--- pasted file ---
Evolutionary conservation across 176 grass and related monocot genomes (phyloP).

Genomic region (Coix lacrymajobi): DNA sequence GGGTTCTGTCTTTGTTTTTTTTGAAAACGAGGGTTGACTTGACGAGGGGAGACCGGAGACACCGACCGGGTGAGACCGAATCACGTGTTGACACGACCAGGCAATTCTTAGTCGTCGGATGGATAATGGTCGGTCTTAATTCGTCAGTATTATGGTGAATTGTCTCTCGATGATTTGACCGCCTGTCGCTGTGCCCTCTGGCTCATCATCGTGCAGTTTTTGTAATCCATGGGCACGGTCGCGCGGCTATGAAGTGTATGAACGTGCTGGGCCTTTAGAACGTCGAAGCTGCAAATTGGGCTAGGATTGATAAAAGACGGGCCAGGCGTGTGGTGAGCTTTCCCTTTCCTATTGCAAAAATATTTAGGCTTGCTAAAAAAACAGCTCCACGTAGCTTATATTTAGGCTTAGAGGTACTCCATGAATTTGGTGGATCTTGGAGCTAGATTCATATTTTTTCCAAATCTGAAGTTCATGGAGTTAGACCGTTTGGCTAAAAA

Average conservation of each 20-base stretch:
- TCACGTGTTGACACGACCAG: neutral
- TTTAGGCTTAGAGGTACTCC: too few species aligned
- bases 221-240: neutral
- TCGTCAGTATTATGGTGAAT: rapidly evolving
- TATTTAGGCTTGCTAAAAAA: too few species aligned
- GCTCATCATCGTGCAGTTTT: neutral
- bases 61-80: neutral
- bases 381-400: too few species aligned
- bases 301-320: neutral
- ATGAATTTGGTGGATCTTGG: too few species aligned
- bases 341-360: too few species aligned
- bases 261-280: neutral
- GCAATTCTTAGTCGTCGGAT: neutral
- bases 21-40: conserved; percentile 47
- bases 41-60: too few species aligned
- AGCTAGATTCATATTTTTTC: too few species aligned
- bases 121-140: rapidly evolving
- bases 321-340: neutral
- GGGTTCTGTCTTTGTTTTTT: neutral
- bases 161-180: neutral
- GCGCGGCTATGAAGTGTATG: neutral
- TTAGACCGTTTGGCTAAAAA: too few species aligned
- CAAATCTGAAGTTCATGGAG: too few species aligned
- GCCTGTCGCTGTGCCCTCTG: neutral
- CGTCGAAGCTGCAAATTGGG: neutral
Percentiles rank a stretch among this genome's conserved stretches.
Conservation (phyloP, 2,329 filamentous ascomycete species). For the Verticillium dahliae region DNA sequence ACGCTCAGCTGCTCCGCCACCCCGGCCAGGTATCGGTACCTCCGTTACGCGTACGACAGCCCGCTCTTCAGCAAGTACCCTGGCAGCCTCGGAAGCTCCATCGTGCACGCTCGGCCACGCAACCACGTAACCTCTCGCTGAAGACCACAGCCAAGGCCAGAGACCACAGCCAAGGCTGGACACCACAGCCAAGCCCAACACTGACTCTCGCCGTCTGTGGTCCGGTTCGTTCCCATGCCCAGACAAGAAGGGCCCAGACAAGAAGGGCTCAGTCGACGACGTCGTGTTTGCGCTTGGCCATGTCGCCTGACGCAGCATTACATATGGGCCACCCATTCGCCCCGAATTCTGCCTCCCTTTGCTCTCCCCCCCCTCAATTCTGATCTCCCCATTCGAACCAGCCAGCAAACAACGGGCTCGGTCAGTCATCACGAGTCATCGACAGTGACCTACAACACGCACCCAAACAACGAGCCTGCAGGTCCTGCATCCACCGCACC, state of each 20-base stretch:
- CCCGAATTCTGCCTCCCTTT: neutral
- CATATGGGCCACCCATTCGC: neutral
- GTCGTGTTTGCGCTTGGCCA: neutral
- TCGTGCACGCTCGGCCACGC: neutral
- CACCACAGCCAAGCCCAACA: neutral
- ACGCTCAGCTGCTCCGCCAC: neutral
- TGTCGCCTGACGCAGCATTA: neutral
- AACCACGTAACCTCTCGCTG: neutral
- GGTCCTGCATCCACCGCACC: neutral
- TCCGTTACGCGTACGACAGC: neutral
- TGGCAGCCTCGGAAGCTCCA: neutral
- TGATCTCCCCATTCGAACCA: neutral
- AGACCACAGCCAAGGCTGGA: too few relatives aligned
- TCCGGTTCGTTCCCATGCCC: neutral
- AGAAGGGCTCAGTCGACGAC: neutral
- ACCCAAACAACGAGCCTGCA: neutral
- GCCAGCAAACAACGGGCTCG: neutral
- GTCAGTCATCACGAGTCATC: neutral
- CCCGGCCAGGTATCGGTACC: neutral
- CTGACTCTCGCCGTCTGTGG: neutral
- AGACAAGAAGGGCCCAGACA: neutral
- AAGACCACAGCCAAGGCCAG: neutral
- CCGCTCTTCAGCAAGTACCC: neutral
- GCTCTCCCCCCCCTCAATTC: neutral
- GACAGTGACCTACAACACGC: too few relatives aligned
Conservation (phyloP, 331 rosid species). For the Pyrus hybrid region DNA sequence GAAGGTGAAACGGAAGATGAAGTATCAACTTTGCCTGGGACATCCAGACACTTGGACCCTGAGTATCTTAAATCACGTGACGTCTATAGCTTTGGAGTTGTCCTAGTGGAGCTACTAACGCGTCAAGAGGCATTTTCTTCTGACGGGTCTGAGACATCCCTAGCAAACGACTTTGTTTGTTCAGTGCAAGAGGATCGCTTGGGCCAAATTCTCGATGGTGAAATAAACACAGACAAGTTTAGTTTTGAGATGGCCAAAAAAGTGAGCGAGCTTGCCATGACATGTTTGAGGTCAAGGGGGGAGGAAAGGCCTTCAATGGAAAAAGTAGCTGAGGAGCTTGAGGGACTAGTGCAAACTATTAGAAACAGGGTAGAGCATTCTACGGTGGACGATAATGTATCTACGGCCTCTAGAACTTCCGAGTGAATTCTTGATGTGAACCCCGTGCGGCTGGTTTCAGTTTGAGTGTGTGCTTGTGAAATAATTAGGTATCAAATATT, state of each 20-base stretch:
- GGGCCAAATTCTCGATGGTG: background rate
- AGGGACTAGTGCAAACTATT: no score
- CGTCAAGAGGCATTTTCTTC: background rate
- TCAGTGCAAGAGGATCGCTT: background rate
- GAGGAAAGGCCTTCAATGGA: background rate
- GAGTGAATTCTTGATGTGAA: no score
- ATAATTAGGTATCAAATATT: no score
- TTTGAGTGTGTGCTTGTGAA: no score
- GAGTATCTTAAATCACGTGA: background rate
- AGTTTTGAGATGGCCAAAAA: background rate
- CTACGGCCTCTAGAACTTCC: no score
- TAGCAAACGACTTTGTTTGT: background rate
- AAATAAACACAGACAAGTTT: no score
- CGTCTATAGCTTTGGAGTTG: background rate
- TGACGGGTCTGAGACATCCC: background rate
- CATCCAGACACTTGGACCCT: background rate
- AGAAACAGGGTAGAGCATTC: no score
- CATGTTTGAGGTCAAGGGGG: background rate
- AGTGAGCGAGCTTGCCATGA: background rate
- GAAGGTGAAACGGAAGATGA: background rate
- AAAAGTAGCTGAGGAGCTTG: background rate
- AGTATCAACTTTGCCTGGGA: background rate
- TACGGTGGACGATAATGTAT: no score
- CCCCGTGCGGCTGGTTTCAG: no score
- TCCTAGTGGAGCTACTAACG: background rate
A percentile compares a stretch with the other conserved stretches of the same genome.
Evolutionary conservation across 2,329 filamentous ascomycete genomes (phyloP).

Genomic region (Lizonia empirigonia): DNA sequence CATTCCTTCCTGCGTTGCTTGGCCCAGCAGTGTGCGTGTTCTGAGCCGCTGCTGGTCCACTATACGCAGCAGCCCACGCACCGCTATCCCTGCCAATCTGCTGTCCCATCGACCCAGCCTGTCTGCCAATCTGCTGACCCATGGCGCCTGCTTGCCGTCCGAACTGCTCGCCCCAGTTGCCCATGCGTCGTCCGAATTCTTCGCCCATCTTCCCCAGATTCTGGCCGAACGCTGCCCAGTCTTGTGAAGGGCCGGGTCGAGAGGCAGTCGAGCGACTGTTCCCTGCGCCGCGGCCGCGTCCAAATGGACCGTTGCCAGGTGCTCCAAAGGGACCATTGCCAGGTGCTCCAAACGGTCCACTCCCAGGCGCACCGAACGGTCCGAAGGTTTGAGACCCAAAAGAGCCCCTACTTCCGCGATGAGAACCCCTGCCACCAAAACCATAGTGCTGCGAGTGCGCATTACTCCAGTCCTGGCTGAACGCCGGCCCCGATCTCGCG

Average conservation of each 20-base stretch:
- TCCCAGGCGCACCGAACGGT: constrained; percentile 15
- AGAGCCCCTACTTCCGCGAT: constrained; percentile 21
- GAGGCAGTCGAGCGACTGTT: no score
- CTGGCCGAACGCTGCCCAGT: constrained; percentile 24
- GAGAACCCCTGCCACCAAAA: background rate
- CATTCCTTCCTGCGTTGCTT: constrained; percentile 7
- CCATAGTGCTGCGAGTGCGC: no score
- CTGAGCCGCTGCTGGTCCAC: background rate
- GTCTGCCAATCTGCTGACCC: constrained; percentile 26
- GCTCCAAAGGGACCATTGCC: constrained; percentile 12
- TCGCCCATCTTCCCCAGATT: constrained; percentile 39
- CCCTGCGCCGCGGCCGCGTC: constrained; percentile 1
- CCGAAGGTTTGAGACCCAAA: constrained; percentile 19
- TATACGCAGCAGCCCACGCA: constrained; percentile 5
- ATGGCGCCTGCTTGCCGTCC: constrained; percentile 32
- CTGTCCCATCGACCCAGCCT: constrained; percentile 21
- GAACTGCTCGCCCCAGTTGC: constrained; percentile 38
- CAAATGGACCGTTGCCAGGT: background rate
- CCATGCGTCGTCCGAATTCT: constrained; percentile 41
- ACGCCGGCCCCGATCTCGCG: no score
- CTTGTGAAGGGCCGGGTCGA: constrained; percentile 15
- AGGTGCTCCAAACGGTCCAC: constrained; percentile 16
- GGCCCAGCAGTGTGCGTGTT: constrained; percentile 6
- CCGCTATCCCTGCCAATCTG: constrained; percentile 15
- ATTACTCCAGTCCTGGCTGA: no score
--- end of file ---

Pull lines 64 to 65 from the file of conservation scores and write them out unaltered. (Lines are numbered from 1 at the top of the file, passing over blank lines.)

- TTTGAGTGTGTGCTTGTGAA: no score
- GAGTATCTTAAATCACGTGA: background rate